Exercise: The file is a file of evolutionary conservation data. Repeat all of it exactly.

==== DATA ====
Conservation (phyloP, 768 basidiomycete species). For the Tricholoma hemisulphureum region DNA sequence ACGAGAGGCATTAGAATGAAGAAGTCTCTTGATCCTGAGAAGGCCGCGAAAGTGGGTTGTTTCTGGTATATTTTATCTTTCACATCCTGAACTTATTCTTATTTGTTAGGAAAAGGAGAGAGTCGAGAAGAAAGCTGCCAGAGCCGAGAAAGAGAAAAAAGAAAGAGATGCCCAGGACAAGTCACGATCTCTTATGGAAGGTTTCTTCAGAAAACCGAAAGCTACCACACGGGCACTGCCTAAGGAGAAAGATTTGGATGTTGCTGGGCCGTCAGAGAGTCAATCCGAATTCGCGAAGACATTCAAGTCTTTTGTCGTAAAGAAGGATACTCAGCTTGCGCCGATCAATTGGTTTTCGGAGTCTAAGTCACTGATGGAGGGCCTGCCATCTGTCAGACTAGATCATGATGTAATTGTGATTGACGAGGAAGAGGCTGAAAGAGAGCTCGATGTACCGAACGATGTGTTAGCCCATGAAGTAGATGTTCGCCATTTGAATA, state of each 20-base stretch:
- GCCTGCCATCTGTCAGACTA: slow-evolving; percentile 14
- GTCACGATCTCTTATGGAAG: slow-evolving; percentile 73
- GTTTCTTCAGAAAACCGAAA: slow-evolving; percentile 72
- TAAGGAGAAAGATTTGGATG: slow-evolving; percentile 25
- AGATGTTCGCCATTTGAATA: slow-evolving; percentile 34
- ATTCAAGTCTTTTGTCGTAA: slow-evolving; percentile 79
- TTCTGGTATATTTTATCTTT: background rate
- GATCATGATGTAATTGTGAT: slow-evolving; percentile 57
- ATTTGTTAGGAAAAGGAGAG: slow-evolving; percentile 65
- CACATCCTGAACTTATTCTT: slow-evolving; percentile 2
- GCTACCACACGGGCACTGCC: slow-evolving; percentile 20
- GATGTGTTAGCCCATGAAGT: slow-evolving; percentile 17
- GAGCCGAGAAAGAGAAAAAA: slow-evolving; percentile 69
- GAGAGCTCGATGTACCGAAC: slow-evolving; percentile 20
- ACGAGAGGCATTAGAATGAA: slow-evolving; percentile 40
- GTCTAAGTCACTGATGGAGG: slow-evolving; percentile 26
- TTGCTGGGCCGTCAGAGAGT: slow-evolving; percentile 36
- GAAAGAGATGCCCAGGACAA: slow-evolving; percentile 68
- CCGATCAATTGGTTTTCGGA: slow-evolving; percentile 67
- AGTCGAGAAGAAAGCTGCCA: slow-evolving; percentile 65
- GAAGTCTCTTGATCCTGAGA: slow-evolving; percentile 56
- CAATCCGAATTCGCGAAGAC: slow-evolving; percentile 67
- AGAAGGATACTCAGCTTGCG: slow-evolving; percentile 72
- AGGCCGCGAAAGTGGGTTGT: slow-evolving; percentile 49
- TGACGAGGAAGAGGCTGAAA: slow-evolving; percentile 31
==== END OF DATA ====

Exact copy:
Conservation (phyloP, 768 basidiomycete species). For the Tricholoma hemisulphureum region DNA sequence ACGAGAGGCATTAGAATGAAGAAGTCTCTTGATCCTGAGAAGGCCGCGAAAGTGGGTTGTTTCTGGTATATTTTATCTTTCACATCCTGAACTTATTCTTATTTGTTAGGAAAAGGAGAGAGTCGAGAAGAAAGCTGCCAGAGCCGAGAAAGAGAAAAAAGAAAGAGATGCCCAGGACAAGTCACGATCTCTTATGGAAGGTTTCTTCAGAAAACCGAAAGCTACCACACGGGCACTGCCTAAGGAGAAAGATTTGGATGTTGCTGGGCCGTCAGAGAGTCAATCCGAATTCGCGAAGACATTCAAGTCTTTTGTCGTAAAGAAGGATACTCAGCTTGCGCCGATCAATTGGTTTTCGGAGTCTAAGTCACTGATGGAGGGCCTGCCATCTGTCAGACTAGATCATGATGTAATTGTGATTGACGAGGAAGAGGCTGAAAGAGAGCTCGATGTACCGAACGATGTGTTAGCCCATGAAGTAGATGTTCGCCATTTGAATA, state of each 20-base stretch:
- GCCTGCCATCTGTCAGACTA: slow-evolving; percentile 14
- GTCACGATCTCTTATGGAAG: slow-evolving; percentile 73
- GTTTCTTCAGAAAACCGAAA: slow-evolving; percentile 72
- TAAGGAGAAAGATTTGGATG: slow-evolving; percentile 25
- AGATGTTCGCCATTTGAATA: slow-evolving; percentile 34
- ATTCAAGTCTTTTGTCGTAA: slow-evolving; percentile 79
- TTCTGGTATATTTTATCTTT: background rate
- GATCATGATGTAATTGTGAT: slow-evolving; percentile 57
- ATTTGTTAGGAAAAGGAGAG: slow-evolving; percentile 65
- CACATCCTGAACTTATTCTT: slow-evolving; percentile 2
- GCTACCACACGGGCACTGCC: slow-evolving; percentile 20
- GATGTGTTAGCCCATGAAGT: slow-evolving; percentile 17
- GAGCCGAGAAAGAGAAAAAA: slow-evolving; percentile 69
- GAGAGCTCGATGTACCGAAC: slow-evolving; percentile 20
- ACGAGAGGCATTAGAATGAA: slow-evolving; percentile 40
- GTCTAAGTCACTGATGGAGG: slow-evolving; percentile 26
- TTGCTGGGCCGTCAGAGAGT: slow-evolving; percentile 36
- GAAAGAGATGCCCAGGACAA: slow-evolving; percentile 68
- CCGATCAATTGGTTTTCGGA: slow-evolving; percentile 67
- AGTCGAGAAGAAAGCTGCCA: slow-evolving; percentile 65
- GAAGTCTCTTGATCCTGAGA: slow-evolving; percentile 56
- CAATCCGAATTCGCGAAGAC: slow-evolving; percentile 67
- AGAAGGATACTCAGCTTGCG: slow-evolving; percentile 72
- AGGCCGCGAAAGTGGGTTGT: slow-evolving; percentile 49
- TGACGAGGAAGAGGCTGAAA: slow-evolving; percentile 31